I was wondering what percentage within the fully operational Death Star I had people actively living there, working there, etc. Perhaps everyone was near the surface and the inner parts were inhospitable all-machinery? Or no?


1 Answer 1


All signs point to the 'city sprawl' on the exterior of the station being the main place in which the station's population work and live, with the interior being largely focused on engines, weaponry, power generation, etc.

City Sprawl - Living Quarters

Living quarters aboard the Death Star ranged from spartan barracks for the crew to multi-room luxury apartments for the senior officers. Lower officers, such as lieutenants, shared their quarters with as many as three other officers of like rank. Higher officers received private quarters. The crew quarters bunked as many as 50 individuals in a room, but some crew members received preferential treatment. Combat pilots and highly-skilled technical crew received better living conditions than the average service tech or lab assistant.

Death Star Technical Companion

enter image description hereDS-1 Death Star Owner's Technical Manual

We know that the station has a width of 160 kilometres, meaning that the depth of the 'city sprawl' (based on our observation of the blueprint below) is about 160 metres. Assuming 80% of that is freely usable as habitable space (e.g. minus the bit with the big death-spewing laser dish in the middle of it), that means that the living area represents about 5% of the total interior volume of the Death Star.

enter image description here

Star Wars Blueprints: The Ultimate Collection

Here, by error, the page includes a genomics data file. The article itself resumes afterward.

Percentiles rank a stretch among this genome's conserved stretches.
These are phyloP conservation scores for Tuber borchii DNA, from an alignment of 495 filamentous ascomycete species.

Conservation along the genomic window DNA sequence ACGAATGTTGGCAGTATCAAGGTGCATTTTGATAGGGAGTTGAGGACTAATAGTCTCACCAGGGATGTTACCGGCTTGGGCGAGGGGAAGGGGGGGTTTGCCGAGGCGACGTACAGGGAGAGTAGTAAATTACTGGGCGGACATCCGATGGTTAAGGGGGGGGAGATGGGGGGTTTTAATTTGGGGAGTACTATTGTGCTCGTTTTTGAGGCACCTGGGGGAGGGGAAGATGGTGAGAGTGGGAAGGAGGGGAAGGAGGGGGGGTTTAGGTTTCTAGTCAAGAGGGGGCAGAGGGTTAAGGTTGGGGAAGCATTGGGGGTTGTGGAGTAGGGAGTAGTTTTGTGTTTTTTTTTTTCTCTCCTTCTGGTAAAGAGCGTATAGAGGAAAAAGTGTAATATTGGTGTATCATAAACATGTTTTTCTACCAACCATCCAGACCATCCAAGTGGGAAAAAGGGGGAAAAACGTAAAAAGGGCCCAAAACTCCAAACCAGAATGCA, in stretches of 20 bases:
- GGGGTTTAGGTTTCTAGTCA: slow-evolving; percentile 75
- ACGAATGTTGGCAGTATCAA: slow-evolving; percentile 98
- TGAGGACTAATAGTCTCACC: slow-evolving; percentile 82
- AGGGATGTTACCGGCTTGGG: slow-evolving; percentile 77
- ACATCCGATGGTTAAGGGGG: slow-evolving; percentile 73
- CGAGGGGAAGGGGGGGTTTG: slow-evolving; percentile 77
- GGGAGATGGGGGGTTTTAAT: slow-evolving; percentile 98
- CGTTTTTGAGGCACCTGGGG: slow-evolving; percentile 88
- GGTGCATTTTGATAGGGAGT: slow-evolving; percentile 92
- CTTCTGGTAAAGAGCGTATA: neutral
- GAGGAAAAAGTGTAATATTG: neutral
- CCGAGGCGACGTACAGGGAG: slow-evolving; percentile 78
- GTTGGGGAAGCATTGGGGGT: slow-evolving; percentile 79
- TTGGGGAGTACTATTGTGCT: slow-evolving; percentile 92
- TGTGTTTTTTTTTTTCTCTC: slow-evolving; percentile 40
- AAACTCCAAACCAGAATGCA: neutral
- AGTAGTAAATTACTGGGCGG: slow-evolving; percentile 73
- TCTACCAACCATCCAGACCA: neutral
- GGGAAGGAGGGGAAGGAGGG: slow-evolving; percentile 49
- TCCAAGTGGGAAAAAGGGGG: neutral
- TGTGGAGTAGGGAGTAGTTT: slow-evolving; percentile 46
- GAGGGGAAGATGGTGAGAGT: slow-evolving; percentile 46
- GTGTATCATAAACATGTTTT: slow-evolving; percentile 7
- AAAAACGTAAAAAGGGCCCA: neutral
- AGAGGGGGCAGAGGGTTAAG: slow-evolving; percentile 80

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    Proving once again that writers have no sense of scale. A single storey of habitation chambers over just 10% of the surface area yields over 2000m^2 per person assuming over 2 million inhabitants. :-P And that's in 0.2% of the surface volume; use just 1% of just the surface and each person gets over 10000m^2 (1 ha) of personal space. Bunking 4 lieutenants together is just not applying any thought.
    – DavidW
    Commented Oct 25, 2021 at 20:05
  • @DavidW - Oh sure. The thing is vast and everyone could have their own town-sized bedroom without any problems, but you're not thinking like a military planner.
    – Valorum
    Commented Oct 25, 2021 at 20:09
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    (Nothing I say here should detract from the fact this is a good answer, +1.) But if I were thinking about it from a military point of view, I wouldn't spread all the soft squishy bits in a thin layer on the outside either! (I would make all the non-military parts of the outer 1km storage for bulk, inert, non-combat-critical supplies, like water and food.)
    – DavidW
    Commented Oct 25, 2021 at 20:16
  • @davidw water and food aren’t combat critical? When you’ve just blown up the nearest planet?
    – Graham Lee
    Commented Oct 27, 2021 at 7:20
  • One imagines that a lot of the crustal-habitation-zone is taken up by support-equipment for the hundreds or thousands of shield projectors, turbolaser emplacements, sensors, communications and auxiliary systems studding the surface. I imagine that if people live on the surface itself, they most likely live in discrete habitation-sectors when they're not bunking near their duty-stations. Commented Nov 24, 2021 at 12:53

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